For a while, we did in fact have a mini-boom in elaborately transformed manufacturing. In 1993, the man himself was able to boast...

"We are growing new companies—clever manufacturing companies, born entirely of the export culture created in the last decade... They are exporting elaborately transformed manufactures... Last year exports of elaborately transformed manufactures to Europe rose by more than 20 per cent; to South East Asia by 17 per cent; to East Asia by more than 40 per cent. The opportunities for Australian companies in Asia and the Pacific are boundless"

And in 1997, ANU's John Ravenhill observed:

"By 1994, ASEAN had overtaken New Zealand as the single largest market for Australia’s exports of elaborately transformed manufacture"

And in an ABC interview in 1998, Max Walsh pointed out that

"Our performance in terms of elaborately transformed manufacturing goods has been quite spectacular and we have the advantage of living in the computerised age where the big, long production runs which we associated with the manufacturing industry are more and more something of the past. There's a lot more room for short-run, specific, custom-made manufacturing in the manufacturing field"

So the argument that it was those nasty old "free market economic reforms" falls spectacularly at the first fence.

Might I tentatively suggest that we were simply overtaken by swifter, keener and more astute overseas companies?

It happens.
Posted by Pericles, Friday, 23 September 2011 3:17:26 PM
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Australia is becoming increasingly disconnected with its core base at all ground levels both morally and commercially.

In the sphere of education its claim of "Best" fang-dangles any real context for innovation where access and equity is a pivotal issue. The ANU is among the most serious colportage.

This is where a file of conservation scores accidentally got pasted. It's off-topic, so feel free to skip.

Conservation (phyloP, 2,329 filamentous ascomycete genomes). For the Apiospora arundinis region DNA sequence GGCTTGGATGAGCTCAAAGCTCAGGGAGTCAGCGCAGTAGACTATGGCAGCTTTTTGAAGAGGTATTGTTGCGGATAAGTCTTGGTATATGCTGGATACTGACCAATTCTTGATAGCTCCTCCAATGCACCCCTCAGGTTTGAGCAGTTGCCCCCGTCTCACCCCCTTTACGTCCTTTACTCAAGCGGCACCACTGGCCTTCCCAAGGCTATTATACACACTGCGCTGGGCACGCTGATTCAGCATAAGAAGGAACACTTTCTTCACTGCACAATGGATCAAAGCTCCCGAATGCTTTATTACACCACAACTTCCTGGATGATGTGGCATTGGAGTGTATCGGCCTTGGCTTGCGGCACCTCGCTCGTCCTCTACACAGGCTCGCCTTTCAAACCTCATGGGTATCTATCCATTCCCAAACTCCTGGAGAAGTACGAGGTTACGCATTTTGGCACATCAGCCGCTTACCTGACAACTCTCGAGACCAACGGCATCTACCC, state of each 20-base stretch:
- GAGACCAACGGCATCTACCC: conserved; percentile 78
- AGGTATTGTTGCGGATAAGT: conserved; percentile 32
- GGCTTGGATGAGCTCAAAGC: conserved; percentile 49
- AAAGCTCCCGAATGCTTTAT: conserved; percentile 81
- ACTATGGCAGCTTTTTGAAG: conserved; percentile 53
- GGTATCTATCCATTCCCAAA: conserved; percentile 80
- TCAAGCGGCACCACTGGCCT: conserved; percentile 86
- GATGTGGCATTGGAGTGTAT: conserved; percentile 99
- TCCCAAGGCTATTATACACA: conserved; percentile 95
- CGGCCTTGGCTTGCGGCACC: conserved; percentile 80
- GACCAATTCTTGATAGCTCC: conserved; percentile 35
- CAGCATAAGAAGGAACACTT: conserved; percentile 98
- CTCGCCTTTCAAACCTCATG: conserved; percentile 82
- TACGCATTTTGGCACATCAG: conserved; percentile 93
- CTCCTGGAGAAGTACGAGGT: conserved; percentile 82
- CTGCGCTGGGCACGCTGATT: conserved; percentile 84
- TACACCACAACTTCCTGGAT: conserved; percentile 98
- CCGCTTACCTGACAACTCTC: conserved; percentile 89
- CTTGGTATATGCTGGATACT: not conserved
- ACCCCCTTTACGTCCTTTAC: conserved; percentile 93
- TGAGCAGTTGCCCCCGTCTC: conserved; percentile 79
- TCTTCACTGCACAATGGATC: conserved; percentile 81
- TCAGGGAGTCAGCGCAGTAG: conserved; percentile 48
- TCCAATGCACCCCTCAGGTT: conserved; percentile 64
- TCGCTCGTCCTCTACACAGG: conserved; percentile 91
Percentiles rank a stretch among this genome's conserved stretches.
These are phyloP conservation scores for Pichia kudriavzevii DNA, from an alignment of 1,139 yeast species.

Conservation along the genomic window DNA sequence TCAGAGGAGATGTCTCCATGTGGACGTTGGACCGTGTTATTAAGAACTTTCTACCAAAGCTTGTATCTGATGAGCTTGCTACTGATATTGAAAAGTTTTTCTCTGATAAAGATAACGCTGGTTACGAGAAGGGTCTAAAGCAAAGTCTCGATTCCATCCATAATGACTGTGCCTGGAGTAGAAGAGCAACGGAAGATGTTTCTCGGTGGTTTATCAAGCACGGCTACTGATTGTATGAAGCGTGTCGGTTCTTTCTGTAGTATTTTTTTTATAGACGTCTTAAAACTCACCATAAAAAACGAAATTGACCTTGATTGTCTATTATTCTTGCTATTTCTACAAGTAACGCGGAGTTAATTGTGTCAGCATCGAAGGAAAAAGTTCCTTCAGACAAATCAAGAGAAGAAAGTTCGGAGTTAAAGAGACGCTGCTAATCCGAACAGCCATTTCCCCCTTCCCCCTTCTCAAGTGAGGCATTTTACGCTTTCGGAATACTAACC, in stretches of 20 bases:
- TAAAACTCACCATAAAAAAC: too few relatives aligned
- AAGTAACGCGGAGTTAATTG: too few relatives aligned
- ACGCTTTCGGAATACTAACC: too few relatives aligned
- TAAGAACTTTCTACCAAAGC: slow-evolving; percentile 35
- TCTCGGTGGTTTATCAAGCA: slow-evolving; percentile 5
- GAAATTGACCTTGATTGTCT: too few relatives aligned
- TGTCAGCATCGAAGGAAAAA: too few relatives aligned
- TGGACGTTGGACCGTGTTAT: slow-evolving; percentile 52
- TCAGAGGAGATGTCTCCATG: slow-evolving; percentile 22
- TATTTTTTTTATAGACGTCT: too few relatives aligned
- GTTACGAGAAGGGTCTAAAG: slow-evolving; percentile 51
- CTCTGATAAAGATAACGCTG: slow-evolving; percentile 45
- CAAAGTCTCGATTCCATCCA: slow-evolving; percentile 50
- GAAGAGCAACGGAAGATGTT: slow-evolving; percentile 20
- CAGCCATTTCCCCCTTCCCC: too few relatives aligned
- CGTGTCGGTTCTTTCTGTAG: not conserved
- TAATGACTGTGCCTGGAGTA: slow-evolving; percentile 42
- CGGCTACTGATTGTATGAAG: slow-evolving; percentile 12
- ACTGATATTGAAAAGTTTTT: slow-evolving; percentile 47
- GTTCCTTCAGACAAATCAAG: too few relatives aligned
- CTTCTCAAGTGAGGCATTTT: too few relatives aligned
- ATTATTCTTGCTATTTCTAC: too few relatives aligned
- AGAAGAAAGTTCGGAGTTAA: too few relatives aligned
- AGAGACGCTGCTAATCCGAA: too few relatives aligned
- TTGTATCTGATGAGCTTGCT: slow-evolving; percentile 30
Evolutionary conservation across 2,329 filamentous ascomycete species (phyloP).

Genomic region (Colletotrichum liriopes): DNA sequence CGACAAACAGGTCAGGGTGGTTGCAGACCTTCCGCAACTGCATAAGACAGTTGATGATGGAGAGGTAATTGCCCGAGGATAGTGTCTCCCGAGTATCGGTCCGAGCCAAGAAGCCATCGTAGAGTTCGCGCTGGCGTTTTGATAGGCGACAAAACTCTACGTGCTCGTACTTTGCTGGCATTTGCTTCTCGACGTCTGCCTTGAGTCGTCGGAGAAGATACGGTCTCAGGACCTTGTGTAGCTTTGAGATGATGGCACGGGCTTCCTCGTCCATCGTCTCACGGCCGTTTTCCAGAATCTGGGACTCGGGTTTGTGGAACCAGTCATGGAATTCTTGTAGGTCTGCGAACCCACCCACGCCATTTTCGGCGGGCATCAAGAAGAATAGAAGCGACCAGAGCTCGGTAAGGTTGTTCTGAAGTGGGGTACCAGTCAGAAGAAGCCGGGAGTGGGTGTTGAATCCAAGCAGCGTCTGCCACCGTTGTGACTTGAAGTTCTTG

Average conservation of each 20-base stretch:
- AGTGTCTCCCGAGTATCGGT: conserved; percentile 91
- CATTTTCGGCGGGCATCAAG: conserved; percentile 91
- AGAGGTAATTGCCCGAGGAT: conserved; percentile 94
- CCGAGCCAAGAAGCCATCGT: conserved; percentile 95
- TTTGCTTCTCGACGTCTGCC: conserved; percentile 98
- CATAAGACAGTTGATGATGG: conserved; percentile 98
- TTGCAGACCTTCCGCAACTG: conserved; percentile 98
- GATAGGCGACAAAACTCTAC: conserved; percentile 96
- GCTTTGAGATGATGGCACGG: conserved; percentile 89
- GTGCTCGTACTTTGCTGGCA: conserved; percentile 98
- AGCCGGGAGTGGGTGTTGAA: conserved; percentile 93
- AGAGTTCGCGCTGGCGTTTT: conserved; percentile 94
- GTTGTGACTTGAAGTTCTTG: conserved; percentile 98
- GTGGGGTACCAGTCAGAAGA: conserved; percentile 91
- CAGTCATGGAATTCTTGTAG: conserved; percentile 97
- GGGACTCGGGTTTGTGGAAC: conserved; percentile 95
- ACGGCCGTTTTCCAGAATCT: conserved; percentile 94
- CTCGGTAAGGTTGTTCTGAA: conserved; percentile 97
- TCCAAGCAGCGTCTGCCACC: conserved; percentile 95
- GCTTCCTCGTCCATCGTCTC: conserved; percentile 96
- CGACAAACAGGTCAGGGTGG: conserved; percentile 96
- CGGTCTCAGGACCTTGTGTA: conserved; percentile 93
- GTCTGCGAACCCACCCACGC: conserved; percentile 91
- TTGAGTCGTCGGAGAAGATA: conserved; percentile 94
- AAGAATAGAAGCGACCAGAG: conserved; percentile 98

For all the slogans of becoming an inclusive, knowledge nation it is disappointing to be traveling so far backward, that the elite and those who can afford to be politically correct run the show on all fronts of total significance.

As serious is the way the arts is being portrayed. Funding cuts, disconnective policies flag exclusive stalwart hero status with unbalanced velocity. A knife through our everyday values and social and economic fabric.

As harder times hit, we will pay for this.

Another front is the non-linkage between departments of Employment, [Centerlink & DEEWR] and Higher Education facilities. For many older Australians, myself included we are left in the lurch where poor labeled recording of data from Centerlinks [disabling, garbled, highly discriminating Job Capacity Tests] negates the reality of a citizens true circumstance. On testing why, the investigation reveals only one excuse. Top managers say they can't record the truth because the issue is about "funding". Hence mismatched data and more lies are attached to any one persons file. The departments, managers have long-arms. They are untrustworthy, non-transparent, dissociated, disjointed, disengaged where government policies are ill-thought-out when it comes to what is possible, less you are a client who is prepared to start again from scratch with first year studies on yet another degree, rather then building on what's already been achieved.

Bottom of the Ladder approaches. Structural unemployment therefore is the only stream gaining momentum and continuity when the focus of poor productivity hits the scales.

With so many holes in the bucket, one wonders how well equipped Australia will be to face a shrinking world economy, over-burdened with politics and less productive inclusive engagement seen then ever before in our history inside a world of virtually driven social media?
Posted by miacat, Friday, 23 September 2011 3:35:39 PM
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The whole argument of free trade is irrelevant.
I have just heard on Insiders Wayne Swan talking about the world's
financial problems. It is clear that the whole government/financial
world is looking at money and credit manipulation to get them out
of the problems the world is seeing.

Not one them it appears is aware of the real problem .
It is not money that runs the world it is energy !
It is because we are up against the limits of energy that is the cause
of low or zero growth. The cost of energy has eaten the GDP.

Free Trade will end as everything becomes local.
Time for the economists and money men to wake up.
Posted by Bazz, Sunday, 25 September 2011 9:45:10 AM